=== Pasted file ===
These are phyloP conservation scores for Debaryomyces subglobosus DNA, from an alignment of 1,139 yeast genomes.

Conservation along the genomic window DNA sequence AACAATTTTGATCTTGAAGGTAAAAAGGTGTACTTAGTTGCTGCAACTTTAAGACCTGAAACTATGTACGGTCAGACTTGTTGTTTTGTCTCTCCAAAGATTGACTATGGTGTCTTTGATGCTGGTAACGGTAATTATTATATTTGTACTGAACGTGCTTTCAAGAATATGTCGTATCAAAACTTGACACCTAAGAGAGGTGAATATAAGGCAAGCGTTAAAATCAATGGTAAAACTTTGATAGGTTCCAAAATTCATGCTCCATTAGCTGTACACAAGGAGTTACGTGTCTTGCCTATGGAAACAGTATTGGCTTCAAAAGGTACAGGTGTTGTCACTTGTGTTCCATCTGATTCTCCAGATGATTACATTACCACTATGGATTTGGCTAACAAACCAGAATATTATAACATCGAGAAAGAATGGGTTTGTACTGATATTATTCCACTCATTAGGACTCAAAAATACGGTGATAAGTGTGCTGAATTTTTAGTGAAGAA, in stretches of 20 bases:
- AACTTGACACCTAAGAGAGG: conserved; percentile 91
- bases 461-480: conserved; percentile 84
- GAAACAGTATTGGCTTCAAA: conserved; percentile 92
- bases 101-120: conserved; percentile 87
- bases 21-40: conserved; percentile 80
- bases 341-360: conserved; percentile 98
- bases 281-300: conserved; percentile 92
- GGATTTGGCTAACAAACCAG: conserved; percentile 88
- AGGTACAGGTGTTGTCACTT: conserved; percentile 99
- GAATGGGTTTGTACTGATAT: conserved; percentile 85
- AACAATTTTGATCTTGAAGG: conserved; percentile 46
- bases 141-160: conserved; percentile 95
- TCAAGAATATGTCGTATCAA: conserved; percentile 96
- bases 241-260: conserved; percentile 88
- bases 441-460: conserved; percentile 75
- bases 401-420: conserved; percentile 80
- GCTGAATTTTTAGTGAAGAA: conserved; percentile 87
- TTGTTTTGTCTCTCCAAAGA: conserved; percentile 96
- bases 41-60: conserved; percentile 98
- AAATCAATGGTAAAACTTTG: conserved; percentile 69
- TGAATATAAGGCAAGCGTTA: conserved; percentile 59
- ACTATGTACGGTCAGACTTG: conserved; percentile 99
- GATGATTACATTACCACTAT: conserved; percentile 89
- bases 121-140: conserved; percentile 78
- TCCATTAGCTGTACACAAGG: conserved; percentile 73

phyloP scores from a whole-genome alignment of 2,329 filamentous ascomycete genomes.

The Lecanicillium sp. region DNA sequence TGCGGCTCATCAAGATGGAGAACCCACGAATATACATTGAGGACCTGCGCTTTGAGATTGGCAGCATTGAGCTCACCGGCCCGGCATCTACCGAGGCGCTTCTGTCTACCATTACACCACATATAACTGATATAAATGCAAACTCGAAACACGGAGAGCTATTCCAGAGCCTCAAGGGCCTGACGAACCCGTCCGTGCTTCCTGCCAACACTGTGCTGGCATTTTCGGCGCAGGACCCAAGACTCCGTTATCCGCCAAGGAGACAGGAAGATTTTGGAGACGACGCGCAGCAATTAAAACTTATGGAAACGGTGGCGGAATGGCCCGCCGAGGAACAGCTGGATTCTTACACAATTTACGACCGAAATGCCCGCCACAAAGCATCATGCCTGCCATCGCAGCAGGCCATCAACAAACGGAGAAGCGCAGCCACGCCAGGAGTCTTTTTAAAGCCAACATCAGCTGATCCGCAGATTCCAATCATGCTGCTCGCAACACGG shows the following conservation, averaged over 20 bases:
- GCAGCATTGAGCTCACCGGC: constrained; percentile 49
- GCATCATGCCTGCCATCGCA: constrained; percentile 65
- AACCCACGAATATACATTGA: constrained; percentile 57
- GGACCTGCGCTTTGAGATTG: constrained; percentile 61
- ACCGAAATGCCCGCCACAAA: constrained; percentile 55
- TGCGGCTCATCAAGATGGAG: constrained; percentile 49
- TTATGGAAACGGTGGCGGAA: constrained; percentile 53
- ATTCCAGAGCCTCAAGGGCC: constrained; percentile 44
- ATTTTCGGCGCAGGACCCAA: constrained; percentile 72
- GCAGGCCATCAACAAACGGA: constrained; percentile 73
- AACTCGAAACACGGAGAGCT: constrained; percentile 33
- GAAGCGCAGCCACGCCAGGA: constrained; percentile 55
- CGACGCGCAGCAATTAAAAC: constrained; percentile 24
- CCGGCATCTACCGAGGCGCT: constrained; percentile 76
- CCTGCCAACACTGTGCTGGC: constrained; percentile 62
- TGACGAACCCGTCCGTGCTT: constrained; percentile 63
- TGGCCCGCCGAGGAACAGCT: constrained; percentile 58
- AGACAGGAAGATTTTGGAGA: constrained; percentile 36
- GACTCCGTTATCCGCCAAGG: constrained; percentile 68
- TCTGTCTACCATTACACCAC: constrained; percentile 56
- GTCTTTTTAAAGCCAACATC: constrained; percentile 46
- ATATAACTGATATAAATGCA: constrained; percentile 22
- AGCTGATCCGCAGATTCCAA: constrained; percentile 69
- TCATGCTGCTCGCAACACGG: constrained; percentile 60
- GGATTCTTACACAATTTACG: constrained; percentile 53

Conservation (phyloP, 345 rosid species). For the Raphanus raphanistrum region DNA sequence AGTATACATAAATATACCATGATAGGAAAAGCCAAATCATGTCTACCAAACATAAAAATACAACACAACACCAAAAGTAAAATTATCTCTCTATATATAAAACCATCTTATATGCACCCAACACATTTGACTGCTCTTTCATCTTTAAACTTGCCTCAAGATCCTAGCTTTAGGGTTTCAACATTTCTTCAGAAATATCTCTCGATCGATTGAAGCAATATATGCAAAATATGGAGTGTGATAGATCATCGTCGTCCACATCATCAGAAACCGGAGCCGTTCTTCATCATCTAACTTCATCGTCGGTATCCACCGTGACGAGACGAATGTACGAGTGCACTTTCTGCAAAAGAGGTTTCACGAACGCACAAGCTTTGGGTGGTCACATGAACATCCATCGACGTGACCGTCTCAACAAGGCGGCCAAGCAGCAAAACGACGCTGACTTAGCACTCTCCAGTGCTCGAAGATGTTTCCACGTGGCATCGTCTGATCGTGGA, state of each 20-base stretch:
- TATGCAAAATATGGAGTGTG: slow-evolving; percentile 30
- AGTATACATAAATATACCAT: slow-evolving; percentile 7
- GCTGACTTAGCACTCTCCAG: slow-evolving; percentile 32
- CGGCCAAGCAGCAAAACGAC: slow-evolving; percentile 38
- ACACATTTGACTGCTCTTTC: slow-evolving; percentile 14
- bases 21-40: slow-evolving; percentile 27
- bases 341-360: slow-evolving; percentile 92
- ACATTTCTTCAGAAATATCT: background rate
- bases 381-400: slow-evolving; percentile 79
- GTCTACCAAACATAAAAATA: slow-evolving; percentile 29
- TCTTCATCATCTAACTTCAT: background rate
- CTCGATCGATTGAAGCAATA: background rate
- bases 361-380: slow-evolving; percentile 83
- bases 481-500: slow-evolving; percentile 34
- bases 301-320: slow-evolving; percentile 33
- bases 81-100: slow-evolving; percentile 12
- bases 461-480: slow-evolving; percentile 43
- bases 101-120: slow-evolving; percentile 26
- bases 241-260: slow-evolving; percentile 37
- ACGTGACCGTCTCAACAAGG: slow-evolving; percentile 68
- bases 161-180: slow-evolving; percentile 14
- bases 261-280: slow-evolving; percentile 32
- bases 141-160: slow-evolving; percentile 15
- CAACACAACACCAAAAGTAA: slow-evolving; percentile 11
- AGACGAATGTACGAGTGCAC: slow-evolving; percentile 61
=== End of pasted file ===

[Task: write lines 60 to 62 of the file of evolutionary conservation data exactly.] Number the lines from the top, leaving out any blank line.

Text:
- ACACATTTGACTGCTCTTTC: slow-evolving; percentile 14
- bases 21-40: slow-evolving; percentile 27
- bases 341-360: slow-evolving; percentile 92